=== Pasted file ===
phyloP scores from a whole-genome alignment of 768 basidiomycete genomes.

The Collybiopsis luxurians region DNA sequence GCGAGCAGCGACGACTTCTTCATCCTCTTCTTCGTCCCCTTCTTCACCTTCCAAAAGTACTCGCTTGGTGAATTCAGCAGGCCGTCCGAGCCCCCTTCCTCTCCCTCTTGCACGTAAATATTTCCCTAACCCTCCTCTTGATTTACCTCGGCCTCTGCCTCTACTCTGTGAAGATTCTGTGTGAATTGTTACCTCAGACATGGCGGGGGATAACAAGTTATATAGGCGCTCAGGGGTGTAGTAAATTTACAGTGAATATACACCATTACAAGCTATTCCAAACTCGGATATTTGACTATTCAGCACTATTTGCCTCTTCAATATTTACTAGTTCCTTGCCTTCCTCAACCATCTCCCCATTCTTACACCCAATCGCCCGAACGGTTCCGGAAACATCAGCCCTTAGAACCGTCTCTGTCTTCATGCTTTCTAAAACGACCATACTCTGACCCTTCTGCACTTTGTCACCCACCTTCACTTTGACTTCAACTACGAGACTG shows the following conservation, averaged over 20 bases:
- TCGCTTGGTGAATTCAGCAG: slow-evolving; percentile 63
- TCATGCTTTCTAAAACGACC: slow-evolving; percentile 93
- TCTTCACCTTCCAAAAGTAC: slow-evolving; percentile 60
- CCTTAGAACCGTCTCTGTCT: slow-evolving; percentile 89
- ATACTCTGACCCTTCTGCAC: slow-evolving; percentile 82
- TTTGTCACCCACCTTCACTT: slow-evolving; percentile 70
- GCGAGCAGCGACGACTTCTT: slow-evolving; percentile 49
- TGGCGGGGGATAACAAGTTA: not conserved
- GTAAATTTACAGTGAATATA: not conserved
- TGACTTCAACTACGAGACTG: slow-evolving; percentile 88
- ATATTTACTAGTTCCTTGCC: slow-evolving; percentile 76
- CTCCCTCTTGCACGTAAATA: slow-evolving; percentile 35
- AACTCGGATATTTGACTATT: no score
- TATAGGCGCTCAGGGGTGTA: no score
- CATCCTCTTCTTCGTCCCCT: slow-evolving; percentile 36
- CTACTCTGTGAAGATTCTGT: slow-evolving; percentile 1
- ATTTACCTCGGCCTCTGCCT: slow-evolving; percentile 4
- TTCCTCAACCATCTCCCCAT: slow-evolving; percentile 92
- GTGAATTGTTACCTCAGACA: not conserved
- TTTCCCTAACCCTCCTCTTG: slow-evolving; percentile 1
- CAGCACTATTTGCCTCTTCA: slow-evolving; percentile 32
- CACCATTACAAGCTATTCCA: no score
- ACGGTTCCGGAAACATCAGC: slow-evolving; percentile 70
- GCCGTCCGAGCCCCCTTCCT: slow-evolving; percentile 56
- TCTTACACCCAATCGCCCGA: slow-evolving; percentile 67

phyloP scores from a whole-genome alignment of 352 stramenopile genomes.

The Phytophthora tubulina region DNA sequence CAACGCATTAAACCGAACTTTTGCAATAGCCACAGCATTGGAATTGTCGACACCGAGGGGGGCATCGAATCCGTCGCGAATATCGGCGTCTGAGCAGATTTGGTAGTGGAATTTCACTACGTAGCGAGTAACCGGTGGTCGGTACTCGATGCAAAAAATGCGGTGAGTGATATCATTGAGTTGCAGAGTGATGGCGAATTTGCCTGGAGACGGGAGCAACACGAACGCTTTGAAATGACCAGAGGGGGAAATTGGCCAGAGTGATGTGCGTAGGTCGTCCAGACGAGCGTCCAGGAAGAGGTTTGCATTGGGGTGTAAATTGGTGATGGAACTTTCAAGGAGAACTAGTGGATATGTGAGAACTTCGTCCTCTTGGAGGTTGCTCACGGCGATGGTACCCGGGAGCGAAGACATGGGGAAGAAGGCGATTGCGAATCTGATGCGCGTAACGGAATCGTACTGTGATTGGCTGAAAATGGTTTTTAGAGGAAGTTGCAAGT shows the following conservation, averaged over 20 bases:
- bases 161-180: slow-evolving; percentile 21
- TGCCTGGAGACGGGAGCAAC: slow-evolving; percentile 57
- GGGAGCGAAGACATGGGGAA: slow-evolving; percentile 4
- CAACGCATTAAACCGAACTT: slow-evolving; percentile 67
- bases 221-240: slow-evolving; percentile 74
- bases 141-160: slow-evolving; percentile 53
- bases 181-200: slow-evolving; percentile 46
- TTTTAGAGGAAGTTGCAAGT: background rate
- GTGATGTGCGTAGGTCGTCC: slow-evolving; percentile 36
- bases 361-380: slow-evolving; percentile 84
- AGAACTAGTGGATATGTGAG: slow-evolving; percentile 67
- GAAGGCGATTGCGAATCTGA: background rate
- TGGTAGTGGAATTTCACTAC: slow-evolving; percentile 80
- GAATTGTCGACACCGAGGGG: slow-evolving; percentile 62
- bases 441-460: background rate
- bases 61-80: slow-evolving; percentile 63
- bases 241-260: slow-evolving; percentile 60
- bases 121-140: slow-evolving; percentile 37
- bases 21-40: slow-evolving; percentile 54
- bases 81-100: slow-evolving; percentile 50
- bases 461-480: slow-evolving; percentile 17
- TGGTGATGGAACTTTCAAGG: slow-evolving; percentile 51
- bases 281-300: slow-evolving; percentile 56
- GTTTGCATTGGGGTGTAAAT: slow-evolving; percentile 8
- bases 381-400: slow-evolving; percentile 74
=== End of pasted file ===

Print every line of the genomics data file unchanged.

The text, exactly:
phyloP scores from a whole-genome alignment of 768 basidiomycete genomes.

The Collybiopsis luxurians region DNA sequence GCGAGCAGCGACGACTTCTTCATCCTCTTCTTCGTCCCCTTCTTCACCTTCCAAAAGTACTCGCTTGGTGAATTCAGCAGGCCGTCCGAGCCCCCTTCCTCTCCCTCTTGCACGTAAATATTTCCCTAACCCTCCTCTTGATTTACCTCGGCCTCTGCCTCTACTCTGTGAAGATTCTGTGTGAATTGTTACCTCAGACATGGCGGGGGATAACAAGTTATATAGGCGCTCAGGGGTGTAGTAAATTTACAGTGAATATACACCATTACAAGCTATTCCAAACTCGGATATTTGACTATTCAGCACTATTTGCCTCTTCAATATTTACTAGTTCCTTGCCTTCCTCAACCATCTCCCCATTCTTACACCCAATCGCCCGAACGGTTCCGGAAACATCAGCCCTTAGAACCGTCTCTGTCTTCATGCTTTCTAAAACGACCATACTCTGACCCTTCTGCACTTTGTCACCCACCTTCACTTTGACTTCAACTACGAGACTG shows the following conservation, averaged over 20 bases:
- TCGCTTGGTGAATTCAGCAG: slow-evolving; percentile 63
- TCATGCTTTCTAAAACGACC: slow-evolving; percentile 93
- TCTTCACCTTCCAAAAGTAC: slow-evolving; percentile 60
- CCTTAGAACCGTCTCTGTCT: slow-evolving; percentile 89
- ATACTCTGACCCTTCTGCAC: slow-evolving; percentile 82
- TTTGTCACCCACCTTCACTT: slow-evolving; percentile 70
- GCGAGCAGCGACGACTTCTT: slow-evolving; percentile 49
- TGGCGGGGGATAACAAGTTA: not conserved
- GTAAATTTACAGTGAATATA: not conserved
- TGACTTCAACTACGAGACTG: slow-evolving; percentile 88
- ATATTTACTAGTTCCTTGCC: slow-evolving; percentile 76
- CTCCCTCTTGCACGTAAATA: slow-evolving; percentile 35
- AACTCGGATATTTGACTATT: no score
- TATAGGCGCTCAGGGGTGTA: no score
- CATCCTCTTCTTCGTCCCCT: slow-evolving; percentile 36
- CTACTCTGTGAAGATTCTGT: slow-evolving; percentile 1
- ATTTACCTCGGCCTCTGCCT: slow-evolving; percentile 4
- TTCCTCAACCATCTCCCCAT: slow-evolving; percentile 92
- GTGAATTGTTACCTCAGACA: not conserved
- TTTCCCTAACCCTCCTCTTG: slow-evolving; percentile 1
- CAGCACTATTTGCCTCTTCA: slow-evolving; percentile 32
- CACCATTACAAGCTATTCCA: no score
- ACGGTTCCGGAAACATCAGC: slow-evolving; percentile 70
- GCCGTCCGAGCCCCCTTCCT: slow-evolving; percentile 56
- TCTTACACCCAATCGCCCGA: slow-evolving; percentile 67

phyloP scores from a whole-genome alignment of 352 stramenopile genomes.

The Phytophthora tubulina region DNA sequence CAACGCATTAAACCGAACTTTTGCAATAGCCACAGCATTGGAATTGTCGACACCGAGGGGGGCATCGAATCCGTCGCGAATATCGGCGTCTGAGCAGATTTGGTAGTGGAATTTCACTACGTAGCGAGTAACCGGTGGTCGGTACTCGATGCAAAAAATGCGGTGAGTGATATCATTGAGTTGCAGAGTGATGGCGAATTTGCCTGGAGACGGGAGCAACACGAACGCTTTGAAATGACCAGAGGGGGAAATTGGCCAGAGTGATGTGCGTAGGTCGTCCAGACGAGCGTCCAGGAAGAGGTTTGCATTGGGGTGTAAATTGGTGATGGAACTTTCAAGGAGAACTAGTGGATATGTGAGAACTTCGTCCTCTTGGAGGTTGCTCACGGCGATGGTACCCGGGAGCGAAGACATGGGGAAGAAGGCGATTGCGAATCTGATGCGCGTAACGGAATCGTACTGTGATTGGCTGAAAATGGTTTTTAGAGGAAGTTGCAAGT shows the following conservation, averaged over 20 bases:
- bases 161-180: slow-evolving; percentile 21
- TGCCTGGAGACGGGAGCAAC: slow-evolving; percentile 57
- GGGAGCGAAGACATGGGGAA: slow-evolving; percentile 4
- CAACGCATTAAACCGAACTT: slow-evolving; percentile 67
- bases 221-240: slow-evolving; percentile 74
- bases 141-160: slow-evolving; percentile 53
- bases 181-200: slow-evolving; percentile 46
- TTTTAGAGGAAGTTGCAAGT: background rate
- GTGATGTGCGTAGGTCGTCC: slow-evolving; percentile 36
- bases 361-380: slow-evolving; percentile 84
- AGAACTAGTGGATATGTGAG: slow-evolving; percentile 67
- GAAGGCGATTGCGAATCTGA: background rate
- TGGTAGTGGAATTTCACTAC: slow-evolving; percentile 80
- GAATTGTCGACACCGAGGGG: slow-evolving; percentile 62
- bases 441-460: background rate
- bases 61-80: slow-evolving; percentile 63
- bases 241-260: slow-evolving; percentile 60
- bases 121-140: slow-evolving; percentile 37
- bases 21-40: slow-evolving; percentile 54
- bases 81-100: slow-evolving; percentile 50
- bases 461-480: slow-evolving; percentile 17
- TGGTGATGGAACTTTCAAGG: slow-evolving; percentile 51
- bases 281-300: slow-evolving; percentile 56
- GTTTGCATTGGGGTGTAAAT: slow-evolving; percentile 8
- bases 381-400: slow-evolving; percentile 74